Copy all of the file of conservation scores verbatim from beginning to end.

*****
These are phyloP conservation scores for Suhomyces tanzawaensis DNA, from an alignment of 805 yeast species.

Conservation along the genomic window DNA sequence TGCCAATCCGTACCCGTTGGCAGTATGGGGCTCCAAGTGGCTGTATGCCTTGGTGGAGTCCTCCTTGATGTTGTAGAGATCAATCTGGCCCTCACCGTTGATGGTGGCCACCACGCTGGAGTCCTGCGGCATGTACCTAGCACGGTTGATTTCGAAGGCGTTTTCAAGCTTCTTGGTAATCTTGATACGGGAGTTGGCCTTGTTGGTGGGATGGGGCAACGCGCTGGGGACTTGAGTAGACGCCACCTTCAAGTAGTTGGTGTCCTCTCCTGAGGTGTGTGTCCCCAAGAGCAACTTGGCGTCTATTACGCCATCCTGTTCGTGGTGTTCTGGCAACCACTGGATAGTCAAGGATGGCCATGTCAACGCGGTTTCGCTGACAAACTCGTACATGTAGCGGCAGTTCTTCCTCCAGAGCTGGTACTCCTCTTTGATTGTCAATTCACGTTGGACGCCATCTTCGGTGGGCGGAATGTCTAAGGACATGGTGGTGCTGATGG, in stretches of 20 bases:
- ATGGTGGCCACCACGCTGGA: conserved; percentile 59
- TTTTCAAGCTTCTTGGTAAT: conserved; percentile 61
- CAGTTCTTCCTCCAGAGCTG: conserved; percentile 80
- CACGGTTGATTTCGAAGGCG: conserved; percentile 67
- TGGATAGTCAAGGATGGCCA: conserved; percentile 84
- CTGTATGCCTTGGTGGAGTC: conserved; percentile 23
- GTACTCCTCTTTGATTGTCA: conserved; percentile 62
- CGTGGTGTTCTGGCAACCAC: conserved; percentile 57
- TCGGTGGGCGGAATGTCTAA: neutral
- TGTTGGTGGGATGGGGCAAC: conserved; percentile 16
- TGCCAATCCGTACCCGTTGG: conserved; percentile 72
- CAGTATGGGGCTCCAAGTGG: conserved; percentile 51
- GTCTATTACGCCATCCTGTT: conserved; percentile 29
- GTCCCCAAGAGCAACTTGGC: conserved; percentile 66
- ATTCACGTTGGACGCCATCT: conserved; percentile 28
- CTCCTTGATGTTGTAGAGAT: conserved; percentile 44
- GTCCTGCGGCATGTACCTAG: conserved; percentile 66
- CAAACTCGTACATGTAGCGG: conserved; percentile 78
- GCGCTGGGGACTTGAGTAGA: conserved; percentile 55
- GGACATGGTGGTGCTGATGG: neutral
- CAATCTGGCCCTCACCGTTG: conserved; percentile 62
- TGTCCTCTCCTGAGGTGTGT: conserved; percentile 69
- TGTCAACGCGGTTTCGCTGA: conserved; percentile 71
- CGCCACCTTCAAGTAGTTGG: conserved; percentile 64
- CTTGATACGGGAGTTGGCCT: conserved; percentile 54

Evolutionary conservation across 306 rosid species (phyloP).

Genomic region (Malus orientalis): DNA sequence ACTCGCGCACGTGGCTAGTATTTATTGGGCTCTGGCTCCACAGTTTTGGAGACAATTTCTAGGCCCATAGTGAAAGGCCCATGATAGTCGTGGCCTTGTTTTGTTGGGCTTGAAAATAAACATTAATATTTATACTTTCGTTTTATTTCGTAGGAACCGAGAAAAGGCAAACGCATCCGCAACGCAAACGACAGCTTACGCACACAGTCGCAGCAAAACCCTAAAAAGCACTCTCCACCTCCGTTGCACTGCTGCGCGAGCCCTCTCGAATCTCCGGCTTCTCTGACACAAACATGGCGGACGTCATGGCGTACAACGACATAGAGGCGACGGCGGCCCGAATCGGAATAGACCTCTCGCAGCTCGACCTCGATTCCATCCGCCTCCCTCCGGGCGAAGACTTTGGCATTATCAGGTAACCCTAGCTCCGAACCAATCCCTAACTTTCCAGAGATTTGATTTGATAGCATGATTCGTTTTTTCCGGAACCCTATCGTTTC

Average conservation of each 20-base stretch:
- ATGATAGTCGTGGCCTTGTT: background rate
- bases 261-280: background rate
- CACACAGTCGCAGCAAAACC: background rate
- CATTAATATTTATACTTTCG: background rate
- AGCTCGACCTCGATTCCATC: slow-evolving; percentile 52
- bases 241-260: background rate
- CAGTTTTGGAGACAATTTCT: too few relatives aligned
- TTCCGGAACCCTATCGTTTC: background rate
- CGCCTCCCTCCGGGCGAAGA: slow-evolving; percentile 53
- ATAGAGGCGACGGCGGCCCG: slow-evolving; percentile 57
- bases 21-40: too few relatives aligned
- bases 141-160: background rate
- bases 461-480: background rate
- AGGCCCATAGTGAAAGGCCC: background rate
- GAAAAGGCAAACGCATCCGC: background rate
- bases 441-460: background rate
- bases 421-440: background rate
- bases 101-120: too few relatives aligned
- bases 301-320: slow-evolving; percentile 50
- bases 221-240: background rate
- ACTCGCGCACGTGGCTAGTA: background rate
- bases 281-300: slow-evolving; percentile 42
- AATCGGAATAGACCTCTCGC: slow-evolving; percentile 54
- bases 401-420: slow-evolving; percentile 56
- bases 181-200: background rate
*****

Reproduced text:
These are phyloP conservation scores for Suhomyces tanzawaensis DNA, from an alignment of 805 yeast species.

Conservation along the genomic window DNA sequence TGCCAATCCGTACCCGTTGGCAGTATGGGGCTCCAAGTGGCTGTATGCCTTGGTGGAGTCCTCCTTGATGTTGTAGAGATCAATCTGGCCCTCACCGTTGATGGTGGCCACCACGCTGGAGTCCTGCGGCATGTACCTAGCACGGTTGATTTCGAAGGCGTTTTCAAGCTTCTTGGTAATCTTGATACGGGAGTTGGCCTTGTTGGTGGGATGGGGCAACGCGCTGGGGACTTGAGTAGACGCCACCTTCAAGTAGTTGGTGTCCTCTCCTGAGGTGTGTGTCCCCAAGAGCAACTTGGCGTCTATTACGCCATCCTGTTCGTGGTGTTCTGGCAACCACTGGATAGTCAAGGATGGCCATGTCAACGCGGTTTCGCTGACAAACTCGTACATGTAGCGGCAGTTCTTCCTCCAGAGCTGGTACTCCTCTTTGATTGTCAATTCACGTTGGACGCCATCTTCGGTGGGCGGAATGTCTAAGGACATGGTGGTGCTGATGG, in stretches of 20 bases:
- ATGGTGGCCACCACGCTGGA: conserved; percentile 59
- TTTTCAAGCTTCTTGGTAAT: conserved; percentile 61
- CAGTTCTTCCTCCAGAGCTG: conserved; percentile 80
- CACGGTTGATTTCGAAGGCG: conserved; percentile 67
- TGGATAGTCAAGGATGGCCA: conserved; percentile 84
- CTGTATGCCTTGGTGGAGTC: conserved; percentile 23
- GTACTCCTCTTTGATTGTCA: conserved; percentile 62
- CGTGGTGTTCTGGCAACCAC: conserved; percentile 57
- TCGGTGGGCGGAATGTCTAA: neutral
- TGTTGGTGGGATGGGGCAAC: conserved; percentile 16
- TGCCAATCCGTACCCGTTGG: conserved; percentile 72
- CAGTATGGGGCTCCAAGTGG: conserved; percentile 51
- GTCTATTACGCCATCCTGTT: conserved; percentile 29
- GTCCCCAAGAGCAACTTGGC: conserved; percentile 66
- ATTCACGTTGGACGCCATCT: conserved; percentile 28
- CTCCTTGATGTTGTAGAGAT: conserved; percentile 44
- GTCCTGCGGCATGTACCTAG: conserved; percentile 66
- CAAACTCGTACATGTAGCGG: conserved; percentile 78
- GCGCTGGGGACTTGAGTAGA: conserved; percentile 55
- GGACATGGTGGTGCTGATGG: neutral
- CAATCTGGCCCTCACCGTTG: conserved; percentile 62
- TGTCCTCTCCTGAGGTGTGT: conserved; percentile 69
- TGTCAACGCGGTTTCGCTGA: conserved; percentile 71
- CGCCACCTTCAAGTAGTTGG: conserved; percentile 64
- CTTGATACGGGAGTTGGCCT: conserved; percentile 54

Evolutionary conservation across 306 rosid species (phyloP).

Genomic region (Malus orientalis): DNA sequence ACTCGCGCACGTGGCTAGTATTTATTGGGCTCTGGCTCCACAGTTTTGGAGACAATTTCTAGGCCCATAGTGAAAGGCCCATGATAGTCGTGGCCTTGTTTTGTTGGGCTTGAAAATAAACATTAATATTTATACTTTCGTTTTATTTCGTAGGAACCGAGAAAAGGCAAACGCATCCGCAACGCAAACGACAGCTTACGCACACAGTCGCAGCAAAACCCTAAAAAGCACTCTCCACCTCCGTTGCACTGCTGCGCGAGCCCTCTCGAATCTCCGGCTTCTCTGACACAAACATGGCGGACGTCATGGCGTACAACGACATAGAGGCGACGGCGGCCCGAATCGGAATAGACCTCTCGCAGCTCGACCTCGATTCCATCCGCCTCCCTCCGGGCGAAGACTTTGGCATTATCAGGTAACCCTAGCTCCGAACCAATCCCTAACTTTCCAGAGATTTGATTTGATAGCATGATTCGTTTTTTCCGGAACCCTATCGTTTC

Average conservation of each 20-base stretch:
- ATGATAGTCGTGGCCTTGTT: background rate
- bases 261-280: background rate
- CACACAGTCGCAGCAAAACC: background rate
- CATTAATATTTATACTTTCG: background rate
- AGCTCGACCTCGATTCCATC: slow-evolving; percentile 52
- bases 241-260: background rate
- CAGTTTTGGAGACAATTTCT: too few relatives aligned
- TTCCGGAACCCTATCGTTTC: background rate
- CGCCTCCCTCCGGGCGAAGA: slow-evolving; percentile 53
- ATAGAGGCGACGGCGGCCCG: slow-evolving; percentile 57
- bases 21-40: too few relatives aligned
- bases 141-160: background rate
- bases 461-480: background rate
- AGGCCCATAGTGAAAGGCCC: background rate
- GAAAAGGCAAACGCATCCGC: background rate
- bases 441-460: background rate
- bases 421-440: background rate
- bases 101-120: too few relatives aligned
- bases 301-320: slow-evolving; percentile 50
- bases 221-240: background rate
- ACTCGCGCACGTGGCTAGTA: background rate
- bases 281-300: slow-evolving; percentile 42
- AATCGGAATAGACCTCTCGC: slow-evolving; percentile 54
- bases 401-420: slow-evolving; percentile 56
- bases 181-200: background rate